In general, glaucoma is defined as an increased pressure within the eye. Glaucoma may further be categorized as either primary or secondary in nature. Primary glaucoma results from a structural abnormality within the eye that prevents the fluid within the eye from draining/circulating properly. The result is an increase in pressure within the eye. Treatment for the condition is aimed at decreasing the pressure within the eye by use of a variety of topically applied medications/drops. Much more common in the dog, than the cat, several breeds can be over-represented including the American Cocker Spaniel, terrier breeds, Artic Circle breeds (Husky, Samoyed, Norwegian elkhound), miniature poodles, Chow Chow, Shar Pei, Dalmatians, Basset-hound, and rarely Beagles.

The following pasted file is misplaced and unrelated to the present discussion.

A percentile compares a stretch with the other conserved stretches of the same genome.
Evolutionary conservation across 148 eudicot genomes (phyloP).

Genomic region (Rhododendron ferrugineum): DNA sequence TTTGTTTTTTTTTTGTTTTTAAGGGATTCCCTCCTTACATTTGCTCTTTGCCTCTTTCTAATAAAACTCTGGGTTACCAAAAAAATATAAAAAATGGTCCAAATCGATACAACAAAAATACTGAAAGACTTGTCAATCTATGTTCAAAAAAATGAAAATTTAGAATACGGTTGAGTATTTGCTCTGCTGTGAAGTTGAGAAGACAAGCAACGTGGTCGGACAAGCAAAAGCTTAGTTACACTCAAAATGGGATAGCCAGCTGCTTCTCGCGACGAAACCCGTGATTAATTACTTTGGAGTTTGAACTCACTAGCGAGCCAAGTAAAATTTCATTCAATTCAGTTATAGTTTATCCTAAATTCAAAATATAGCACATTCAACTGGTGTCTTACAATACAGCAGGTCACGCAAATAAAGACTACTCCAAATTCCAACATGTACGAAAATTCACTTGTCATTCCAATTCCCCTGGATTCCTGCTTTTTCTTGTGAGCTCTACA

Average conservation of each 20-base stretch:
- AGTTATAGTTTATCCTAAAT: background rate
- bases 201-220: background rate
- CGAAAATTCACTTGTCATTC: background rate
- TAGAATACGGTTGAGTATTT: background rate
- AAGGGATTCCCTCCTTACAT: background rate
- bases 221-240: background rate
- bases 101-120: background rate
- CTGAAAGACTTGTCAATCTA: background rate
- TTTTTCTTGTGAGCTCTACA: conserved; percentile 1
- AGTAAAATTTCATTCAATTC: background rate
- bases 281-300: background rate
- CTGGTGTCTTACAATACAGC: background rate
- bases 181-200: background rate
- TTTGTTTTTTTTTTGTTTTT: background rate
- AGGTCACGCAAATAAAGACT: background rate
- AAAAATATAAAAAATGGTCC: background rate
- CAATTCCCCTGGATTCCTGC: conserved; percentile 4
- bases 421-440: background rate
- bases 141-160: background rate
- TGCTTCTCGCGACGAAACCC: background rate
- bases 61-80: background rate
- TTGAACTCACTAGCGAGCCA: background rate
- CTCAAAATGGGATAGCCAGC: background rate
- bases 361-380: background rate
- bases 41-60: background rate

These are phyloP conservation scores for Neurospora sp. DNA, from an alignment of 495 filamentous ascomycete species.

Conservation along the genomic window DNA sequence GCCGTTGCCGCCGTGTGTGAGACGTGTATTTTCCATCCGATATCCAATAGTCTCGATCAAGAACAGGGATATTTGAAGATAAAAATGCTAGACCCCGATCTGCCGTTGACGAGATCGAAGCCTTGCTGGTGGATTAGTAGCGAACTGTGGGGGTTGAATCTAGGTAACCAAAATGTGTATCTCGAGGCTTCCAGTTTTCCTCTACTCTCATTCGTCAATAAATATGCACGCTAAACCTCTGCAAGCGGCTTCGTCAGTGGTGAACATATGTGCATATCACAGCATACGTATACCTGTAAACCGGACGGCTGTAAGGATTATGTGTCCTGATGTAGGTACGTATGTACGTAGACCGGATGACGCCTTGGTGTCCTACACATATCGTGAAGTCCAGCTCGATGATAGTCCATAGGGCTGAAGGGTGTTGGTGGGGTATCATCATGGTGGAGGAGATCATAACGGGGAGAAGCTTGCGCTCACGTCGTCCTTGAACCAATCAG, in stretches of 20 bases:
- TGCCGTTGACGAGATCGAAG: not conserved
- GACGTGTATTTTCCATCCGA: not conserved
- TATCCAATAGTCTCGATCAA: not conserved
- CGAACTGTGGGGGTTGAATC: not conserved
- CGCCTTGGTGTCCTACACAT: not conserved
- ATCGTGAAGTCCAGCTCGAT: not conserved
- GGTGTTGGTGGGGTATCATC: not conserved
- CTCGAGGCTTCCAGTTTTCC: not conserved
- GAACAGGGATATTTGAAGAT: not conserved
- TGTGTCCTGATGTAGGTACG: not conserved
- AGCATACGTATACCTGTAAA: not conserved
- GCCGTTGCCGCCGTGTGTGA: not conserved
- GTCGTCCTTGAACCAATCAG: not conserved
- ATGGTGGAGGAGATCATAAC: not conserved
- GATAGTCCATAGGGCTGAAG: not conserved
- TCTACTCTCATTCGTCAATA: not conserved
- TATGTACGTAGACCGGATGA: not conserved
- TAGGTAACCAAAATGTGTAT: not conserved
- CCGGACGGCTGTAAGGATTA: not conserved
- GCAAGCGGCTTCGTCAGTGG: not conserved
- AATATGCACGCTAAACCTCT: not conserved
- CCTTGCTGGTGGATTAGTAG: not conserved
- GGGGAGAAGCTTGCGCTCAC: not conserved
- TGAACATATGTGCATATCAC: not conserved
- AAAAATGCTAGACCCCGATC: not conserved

Secondary glaucoma is caused by another primary problem within the eye or body (typically not a structural problem with the eye) that results in an increased pressure within the eye.   Treatment is aimed at not only decreasing the pressure within the eye using similar drops mentioned above, but also finding and correcting the primary cause, whether infectious, inflammatory or even cancerous.


According to our Dr. Lee Stockstill, the clinical signs of glaucoma can be manifested by anything from an inflamed conjunctiva (tissue around the eyeball) and reddened sclera (the white part of the eye) to a bulging eye with a bluish colored cornea (the outer most part of the eye).

Glaucoma is a serious condition that might easily result in blindness and significant pain. In practice, a tonometer is used to identify glaucoma. Early diagnosis is key to treating this effectively and preventing blindness.